IPSWICH — It looks like residents will have to decide next spring whether they think it's a good idea to become part of the regional emergency dispatch center. Maybe by then their police and fire chiefs will agree about the proposal.
Selectmen spent more than an hour last night hearing the pros and cons of centralizing the police, fire and ambulance dispatch operations of 13 local communities. The proposed center would be near Middleton Jail and would be staffed with 12 dispatchers.
The Essex County Sheriff's Department would oversee the operations of the center.
Topsfield fire Chief Ron Giovannacci, who is heading up a committee pursuing the plan, and Joe McGowan, an attorney with the Sheriff's Department who is consulting the group, made the case for the centralized service.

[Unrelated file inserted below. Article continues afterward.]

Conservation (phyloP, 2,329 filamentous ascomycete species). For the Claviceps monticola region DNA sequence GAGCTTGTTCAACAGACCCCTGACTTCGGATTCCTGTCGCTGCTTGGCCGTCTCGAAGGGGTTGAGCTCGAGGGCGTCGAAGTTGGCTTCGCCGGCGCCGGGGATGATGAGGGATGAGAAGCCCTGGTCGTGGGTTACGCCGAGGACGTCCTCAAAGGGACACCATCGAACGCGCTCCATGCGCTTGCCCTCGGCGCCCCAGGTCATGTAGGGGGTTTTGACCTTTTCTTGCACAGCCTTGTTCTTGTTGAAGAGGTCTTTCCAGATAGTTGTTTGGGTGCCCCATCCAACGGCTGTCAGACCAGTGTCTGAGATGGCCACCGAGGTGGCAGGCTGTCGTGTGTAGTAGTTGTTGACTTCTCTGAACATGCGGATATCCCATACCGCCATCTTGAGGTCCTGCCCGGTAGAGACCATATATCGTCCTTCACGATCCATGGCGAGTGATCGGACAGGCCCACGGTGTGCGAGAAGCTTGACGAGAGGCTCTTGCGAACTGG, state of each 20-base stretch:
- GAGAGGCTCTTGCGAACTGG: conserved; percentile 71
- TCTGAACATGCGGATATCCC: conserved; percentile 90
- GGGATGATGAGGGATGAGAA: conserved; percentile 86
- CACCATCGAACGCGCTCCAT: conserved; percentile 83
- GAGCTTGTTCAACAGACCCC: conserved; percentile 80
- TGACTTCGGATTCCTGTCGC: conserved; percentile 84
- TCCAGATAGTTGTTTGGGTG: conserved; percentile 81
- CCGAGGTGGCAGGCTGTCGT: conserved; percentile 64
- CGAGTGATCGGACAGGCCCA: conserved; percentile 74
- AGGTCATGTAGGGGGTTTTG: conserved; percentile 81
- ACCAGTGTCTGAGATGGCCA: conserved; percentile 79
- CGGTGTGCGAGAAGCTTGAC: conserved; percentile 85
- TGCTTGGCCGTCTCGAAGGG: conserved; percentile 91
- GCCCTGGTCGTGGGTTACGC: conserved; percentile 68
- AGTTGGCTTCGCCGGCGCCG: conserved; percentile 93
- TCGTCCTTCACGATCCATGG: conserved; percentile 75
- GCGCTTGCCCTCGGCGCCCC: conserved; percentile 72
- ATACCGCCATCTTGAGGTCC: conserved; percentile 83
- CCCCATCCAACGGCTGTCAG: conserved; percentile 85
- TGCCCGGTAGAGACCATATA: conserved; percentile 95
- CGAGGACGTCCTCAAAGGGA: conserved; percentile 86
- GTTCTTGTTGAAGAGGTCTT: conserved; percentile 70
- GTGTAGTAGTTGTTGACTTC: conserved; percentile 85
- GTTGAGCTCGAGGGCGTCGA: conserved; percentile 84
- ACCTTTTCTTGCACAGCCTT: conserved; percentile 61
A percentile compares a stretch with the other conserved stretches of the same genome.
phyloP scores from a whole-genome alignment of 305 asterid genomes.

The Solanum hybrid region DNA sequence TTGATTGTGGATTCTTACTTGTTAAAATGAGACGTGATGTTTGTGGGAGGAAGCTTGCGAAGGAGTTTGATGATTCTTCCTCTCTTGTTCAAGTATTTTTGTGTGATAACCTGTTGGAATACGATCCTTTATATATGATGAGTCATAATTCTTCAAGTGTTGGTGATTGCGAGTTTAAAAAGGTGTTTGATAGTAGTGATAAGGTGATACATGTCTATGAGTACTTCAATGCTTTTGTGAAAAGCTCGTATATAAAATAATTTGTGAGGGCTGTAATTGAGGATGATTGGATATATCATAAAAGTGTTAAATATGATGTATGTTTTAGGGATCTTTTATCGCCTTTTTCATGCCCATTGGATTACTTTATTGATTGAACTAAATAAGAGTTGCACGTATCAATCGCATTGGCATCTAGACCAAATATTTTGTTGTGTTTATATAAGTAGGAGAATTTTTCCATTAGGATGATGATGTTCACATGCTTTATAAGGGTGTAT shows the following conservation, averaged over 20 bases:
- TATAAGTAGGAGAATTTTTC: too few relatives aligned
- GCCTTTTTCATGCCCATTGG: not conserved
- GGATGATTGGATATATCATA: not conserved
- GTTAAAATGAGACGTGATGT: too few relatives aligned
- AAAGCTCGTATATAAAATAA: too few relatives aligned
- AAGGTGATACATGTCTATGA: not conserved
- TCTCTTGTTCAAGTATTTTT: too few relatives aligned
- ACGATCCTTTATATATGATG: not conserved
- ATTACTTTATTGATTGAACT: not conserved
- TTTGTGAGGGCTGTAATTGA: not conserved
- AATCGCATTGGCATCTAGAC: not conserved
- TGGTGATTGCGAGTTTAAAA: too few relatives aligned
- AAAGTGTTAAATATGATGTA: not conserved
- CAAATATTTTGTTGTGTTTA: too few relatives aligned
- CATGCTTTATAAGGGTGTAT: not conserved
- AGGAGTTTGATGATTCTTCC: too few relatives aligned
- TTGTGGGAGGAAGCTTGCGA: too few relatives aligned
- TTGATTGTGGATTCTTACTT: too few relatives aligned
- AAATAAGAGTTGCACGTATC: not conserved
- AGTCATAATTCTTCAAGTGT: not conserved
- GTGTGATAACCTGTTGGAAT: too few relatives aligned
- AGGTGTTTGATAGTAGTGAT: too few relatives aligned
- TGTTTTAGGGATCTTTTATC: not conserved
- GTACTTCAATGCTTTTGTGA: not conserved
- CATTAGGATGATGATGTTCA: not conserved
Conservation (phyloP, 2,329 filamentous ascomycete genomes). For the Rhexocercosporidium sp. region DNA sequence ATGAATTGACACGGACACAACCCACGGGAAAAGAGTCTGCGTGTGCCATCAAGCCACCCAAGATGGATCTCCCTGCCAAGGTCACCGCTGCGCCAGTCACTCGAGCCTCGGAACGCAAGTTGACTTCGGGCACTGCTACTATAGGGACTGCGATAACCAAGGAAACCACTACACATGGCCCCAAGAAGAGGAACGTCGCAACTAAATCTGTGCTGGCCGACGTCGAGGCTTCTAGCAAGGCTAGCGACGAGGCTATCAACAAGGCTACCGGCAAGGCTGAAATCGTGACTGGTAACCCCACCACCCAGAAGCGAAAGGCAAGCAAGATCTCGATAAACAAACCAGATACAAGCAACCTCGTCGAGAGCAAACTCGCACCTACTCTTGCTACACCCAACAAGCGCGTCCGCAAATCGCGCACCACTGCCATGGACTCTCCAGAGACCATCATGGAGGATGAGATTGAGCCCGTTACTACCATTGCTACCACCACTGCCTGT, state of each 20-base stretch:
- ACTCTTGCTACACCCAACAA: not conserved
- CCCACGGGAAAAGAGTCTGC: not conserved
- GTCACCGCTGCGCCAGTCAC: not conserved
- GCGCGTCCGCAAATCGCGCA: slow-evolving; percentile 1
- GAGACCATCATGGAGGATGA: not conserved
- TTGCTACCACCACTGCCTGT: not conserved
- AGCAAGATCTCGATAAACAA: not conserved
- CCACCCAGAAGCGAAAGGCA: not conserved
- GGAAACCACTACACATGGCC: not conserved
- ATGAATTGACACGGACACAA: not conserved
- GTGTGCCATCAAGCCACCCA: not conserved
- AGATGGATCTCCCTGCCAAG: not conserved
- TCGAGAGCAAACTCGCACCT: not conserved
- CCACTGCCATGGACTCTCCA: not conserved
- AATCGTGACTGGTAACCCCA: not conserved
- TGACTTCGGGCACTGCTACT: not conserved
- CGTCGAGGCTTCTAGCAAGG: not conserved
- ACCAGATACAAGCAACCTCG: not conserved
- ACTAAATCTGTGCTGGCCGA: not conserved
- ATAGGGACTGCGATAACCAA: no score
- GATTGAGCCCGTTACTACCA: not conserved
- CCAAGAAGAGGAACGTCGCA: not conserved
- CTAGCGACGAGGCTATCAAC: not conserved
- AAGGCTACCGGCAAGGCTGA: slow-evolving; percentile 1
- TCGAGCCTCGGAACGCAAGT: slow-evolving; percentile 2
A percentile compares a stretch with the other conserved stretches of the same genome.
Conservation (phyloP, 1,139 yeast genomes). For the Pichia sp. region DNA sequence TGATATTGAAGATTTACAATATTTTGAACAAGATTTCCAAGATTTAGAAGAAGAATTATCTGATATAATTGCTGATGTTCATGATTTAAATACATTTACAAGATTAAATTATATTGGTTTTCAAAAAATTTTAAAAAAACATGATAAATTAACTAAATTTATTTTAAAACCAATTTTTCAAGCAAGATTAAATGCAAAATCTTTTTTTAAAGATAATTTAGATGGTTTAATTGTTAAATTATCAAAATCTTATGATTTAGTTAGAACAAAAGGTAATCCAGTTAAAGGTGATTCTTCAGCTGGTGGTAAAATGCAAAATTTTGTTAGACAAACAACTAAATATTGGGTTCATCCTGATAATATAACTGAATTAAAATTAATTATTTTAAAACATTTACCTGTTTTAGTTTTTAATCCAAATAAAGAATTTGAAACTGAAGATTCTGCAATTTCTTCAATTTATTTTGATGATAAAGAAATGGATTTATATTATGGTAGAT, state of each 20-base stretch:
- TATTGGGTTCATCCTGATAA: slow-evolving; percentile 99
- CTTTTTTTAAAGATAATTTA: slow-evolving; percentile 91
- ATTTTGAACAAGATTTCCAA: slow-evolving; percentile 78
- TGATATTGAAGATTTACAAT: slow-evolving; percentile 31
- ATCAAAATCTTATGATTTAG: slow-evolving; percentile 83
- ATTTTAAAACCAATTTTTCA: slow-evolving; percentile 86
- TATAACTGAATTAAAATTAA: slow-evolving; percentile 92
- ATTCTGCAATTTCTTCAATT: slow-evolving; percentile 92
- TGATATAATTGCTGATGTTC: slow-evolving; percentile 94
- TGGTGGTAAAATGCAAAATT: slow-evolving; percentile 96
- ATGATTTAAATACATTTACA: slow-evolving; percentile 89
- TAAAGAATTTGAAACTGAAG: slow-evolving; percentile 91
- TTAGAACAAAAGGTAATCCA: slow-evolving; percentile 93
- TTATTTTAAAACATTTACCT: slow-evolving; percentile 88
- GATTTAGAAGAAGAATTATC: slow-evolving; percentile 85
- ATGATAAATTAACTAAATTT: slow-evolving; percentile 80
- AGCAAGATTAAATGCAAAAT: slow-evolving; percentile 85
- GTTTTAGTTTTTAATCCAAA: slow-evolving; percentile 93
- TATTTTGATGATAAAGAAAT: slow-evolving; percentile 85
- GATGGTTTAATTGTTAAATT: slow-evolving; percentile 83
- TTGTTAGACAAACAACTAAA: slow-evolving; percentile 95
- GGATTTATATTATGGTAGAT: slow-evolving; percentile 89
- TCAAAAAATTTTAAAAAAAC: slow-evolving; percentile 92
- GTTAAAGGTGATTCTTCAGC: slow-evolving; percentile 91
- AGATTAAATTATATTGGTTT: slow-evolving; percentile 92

McGowan said a grant will pay all of the costs of building and equipping the center, so the member communities will only have to cover the cost of operating it.
Those costs would be assessed to each community based on its population. The $16.20-per-capita estimated cost, multiplied by the approximately 13,500 people in Ipswich, would amount to about $213,000.
Town Manager Bob Markel said the cost of running the town's own dispatch center currently totals approximately $300,000, so some savings could be realized.
Police Chief Gavin Keenan wasn't sure about that, however, and in a lengthy prepared statement for the board, he outlined a list of reasons why emergency responses should be handled locally.
Chief among them was that during the night, the dispatchers are often the only people in the police station. Without them, the station would have to be locked at night, Keenan said, or officers would have to be taken off the streets to man the station.
He recommended that board members not approve the change.
But fire Chief Art Howe said he believes the safety of firefighters and police officers would be better ensured with a larger team of dispatchers available to react to an emergency.